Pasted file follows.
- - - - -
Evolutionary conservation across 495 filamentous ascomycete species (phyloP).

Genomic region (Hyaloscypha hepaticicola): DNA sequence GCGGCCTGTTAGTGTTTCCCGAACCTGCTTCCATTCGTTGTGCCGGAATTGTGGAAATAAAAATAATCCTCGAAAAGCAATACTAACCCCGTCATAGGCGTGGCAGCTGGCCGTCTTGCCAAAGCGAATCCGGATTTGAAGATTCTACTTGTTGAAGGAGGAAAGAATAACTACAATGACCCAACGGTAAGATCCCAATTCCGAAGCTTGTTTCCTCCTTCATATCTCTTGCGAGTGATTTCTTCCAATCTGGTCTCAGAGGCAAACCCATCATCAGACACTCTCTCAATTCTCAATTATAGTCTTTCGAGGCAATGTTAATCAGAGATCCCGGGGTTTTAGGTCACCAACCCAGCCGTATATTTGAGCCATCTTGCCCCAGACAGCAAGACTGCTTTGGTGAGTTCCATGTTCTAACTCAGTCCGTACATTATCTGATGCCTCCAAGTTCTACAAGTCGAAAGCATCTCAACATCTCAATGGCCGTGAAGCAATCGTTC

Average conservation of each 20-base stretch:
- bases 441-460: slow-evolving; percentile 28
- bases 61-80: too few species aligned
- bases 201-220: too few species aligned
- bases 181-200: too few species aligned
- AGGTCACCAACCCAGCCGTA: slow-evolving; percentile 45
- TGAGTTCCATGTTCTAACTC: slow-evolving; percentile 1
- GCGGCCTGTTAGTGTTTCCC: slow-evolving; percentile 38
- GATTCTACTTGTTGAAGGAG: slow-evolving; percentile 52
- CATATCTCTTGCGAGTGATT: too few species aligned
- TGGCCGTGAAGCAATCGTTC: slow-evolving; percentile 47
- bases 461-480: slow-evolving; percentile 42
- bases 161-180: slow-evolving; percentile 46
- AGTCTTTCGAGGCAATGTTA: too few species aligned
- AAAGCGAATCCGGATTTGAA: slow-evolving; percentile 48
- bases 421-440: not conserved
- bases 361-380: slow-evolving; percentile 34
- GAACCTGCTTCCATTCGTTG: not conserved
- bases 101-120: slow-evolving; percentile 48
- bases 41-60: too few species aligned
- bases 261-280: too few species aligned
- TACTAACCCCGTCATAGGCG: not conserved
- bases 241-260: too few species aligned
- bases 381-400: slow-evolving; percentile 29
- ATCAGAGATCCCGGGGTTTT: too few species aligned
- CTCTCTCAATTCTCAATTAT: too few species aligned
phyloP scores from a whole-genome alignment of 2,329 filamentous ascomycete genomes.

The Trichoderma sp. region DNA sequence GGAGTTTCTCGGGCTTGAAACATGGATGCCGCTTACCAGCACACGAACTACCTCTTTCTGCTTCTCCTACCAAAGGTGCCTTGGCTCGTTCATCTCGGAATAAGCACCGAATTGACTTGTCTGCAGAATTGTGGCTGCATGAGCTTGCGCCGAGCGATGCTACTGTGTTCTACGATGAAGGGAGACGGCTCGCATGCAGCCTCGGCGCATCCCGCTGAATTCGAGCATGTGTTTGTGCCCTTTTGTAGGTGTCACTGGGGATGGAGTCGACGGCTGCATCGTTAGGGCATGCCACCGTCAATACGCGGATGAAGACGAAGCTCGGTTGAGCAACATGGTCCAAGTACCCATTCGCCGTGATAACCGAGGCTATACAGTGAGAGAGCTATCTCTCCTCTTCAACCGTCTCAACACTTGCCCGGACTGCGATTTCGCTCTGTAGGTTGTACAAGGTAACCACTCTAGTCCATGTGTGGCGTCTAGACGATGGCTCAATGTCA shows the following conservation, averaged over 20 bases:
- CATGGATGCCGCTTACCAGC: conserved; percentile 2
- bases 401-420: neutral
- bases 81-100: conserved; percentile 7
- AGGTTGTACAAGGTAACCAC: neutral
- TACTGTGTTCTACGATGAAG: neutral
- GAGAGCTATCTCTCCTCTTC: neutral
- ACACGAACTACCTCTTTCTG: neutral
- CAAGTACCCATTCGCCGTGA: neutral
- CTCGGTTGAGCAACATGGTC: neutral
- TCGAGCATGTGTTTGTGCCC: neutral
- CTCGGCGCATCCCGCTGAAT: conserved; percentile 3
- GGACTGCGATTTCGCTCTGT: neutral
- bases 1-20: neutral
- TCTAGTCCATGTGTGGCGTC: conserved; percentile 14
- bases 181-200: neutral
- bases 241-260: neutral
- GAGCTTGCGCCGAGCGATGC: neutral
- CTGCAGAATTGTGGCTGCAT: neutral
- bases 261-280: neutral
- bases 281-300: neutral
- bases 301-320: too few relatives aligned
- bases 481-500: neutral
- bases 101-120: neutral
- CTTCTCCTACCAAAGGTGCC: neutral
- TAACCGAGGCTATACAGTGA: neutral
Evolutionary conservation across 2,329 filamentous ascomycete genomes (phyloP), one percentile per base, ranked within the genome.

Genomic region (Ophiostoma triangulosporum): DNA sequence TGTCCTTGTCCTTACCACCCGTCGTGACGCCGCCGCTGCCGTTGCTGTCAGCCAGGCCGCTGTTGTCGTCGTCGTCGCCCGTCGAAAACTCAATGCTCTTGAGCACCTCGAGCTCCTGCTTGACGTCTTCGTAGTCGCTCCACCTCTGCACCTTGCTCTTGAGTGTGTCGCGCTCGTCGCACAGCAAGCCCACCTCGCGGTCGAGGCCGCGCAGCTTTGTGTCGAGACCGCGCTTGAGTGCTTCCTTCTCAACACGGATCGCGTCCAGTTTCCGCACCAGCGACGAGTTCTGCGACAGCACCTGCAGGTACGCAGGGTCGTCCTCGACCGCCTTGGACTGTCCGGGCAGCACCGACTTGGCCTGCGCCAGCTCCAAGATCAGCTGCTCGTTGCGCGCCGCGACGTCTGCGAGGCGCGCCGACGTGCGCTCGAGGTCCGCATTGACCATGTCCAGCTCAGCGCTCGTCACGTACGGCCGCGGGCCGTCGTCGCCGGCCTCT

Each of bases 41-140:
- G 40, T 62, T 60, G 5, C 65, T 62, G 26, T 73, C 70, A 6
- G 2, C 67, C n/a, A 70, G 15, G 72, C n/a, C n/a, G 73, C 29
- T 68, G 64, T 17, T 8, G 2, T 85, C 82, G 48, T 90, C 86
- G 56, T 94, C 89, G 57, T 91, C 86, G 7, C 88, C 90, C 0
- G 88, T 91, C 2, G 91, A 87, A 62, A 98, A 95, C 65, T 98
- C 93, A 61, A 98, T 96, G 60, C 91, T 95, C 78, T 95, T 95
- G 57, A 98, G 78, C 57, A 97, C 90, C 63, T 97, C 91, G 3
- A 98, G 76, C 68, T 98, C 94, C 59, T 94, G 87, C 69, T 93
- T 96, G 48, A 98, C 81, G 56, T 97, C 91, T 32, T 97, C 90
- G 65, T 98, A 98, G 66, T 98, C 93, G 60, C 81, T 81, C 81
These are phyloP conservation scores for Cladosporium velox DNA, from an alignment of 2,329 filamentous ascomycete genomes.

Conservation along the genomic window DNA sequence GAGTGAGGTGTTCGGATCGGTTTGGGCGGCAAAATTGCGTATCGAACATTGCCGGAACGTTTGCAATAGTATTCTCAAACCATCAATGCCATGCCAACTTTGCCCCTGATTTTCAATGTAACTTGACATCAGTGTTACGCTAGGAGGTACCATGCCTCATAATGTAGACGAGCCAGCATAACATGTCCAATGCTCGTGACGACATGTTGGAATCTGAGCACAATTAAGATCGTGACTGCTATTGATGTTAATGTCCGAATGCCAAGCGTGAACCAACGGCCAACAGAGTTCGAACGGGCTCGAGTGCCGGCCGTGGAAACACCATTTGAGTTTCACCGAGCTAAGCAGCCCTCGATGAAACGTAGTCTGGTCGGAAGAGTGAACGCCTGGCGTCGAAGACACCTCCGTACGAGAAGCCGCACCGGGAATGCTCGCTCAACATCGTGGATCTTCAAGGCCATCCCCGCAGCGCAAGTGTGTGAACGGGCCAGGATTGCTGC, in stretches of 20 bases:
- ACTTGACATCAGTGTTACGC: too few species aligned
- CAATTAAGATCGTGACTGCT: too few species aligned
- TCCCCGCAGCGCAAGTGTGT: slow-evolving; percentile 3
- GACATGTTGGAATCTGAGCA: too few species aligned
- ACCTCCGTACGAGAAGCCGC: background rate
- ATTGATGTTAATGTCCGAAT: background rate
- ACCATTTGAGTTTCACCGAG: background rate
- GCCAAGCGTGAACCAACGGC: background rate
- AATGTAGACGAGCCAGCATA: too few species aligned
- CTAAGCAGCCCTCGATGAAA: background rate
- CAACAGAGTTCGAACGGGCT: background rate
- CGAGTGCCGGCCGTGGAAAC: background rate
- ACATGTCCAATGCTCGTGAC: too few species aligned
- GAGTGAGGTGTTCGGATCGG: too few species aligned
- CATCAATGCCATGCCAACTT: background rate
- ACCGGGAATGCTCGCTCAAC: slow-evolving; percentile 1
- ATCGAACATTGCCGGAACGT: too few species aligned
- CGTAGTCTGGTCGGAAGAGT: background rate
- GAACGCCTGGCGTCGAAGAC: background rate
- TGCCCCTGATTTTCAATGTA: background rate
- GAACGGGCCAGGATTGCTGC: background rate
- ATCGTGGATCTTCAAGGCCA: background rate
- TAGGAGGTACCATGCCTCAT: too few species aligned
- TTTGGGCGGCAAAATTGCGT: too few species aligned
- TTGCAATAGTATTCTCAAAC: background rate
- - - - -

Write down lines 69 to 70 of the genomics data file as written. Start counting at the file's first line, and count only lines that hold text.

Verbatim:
These are phyloP conservation scores for Cladosporium velox DNA, from an alignment of 2,329 filamentous ascomycete genomes.

Conservation along the genomic window DNA sequence GAGTGAGGTGTTCGGATCGGTTTGGGCGGCAAAATTGCGTATCGAACATTGCCGGAACGTTTGCAATAGTATTCTCAAACCATCAATGCCATGCCAACTTTGCCCCTGATTTTCAATGTAACTTGACATCAGTGTTACGCTAGGAGGTACCATGCCTCATAATGTAGACGAGCCAGCATAACATGTCCAATGCTCGTGACGACATGTTGGAATCTGAGCACAATTAAGATCGTGACTGCTATTGATGTTAATGTCCGAATGCCAAGCGTGAACCAACGGCCAACAGAGTTCGAACGGGCTCGAGTGCCGGCCGTGGAAACACCATTTGAGTTTCACCGAGCTAAGCAGCCCTCGATGAAACGTAGTCTGGTCGGAAGAGTGAACGCCTGGCGTCGAAGACACCTCCGTACGAGAAGCCGCACCGGGAATGCTCGCTCAACATCGTGGATCTTCAAGGCCATCCCCGCAGCGCAAGTGTGTGAACGGGCCAGGATTGCTGC, in stretches of 20 bases: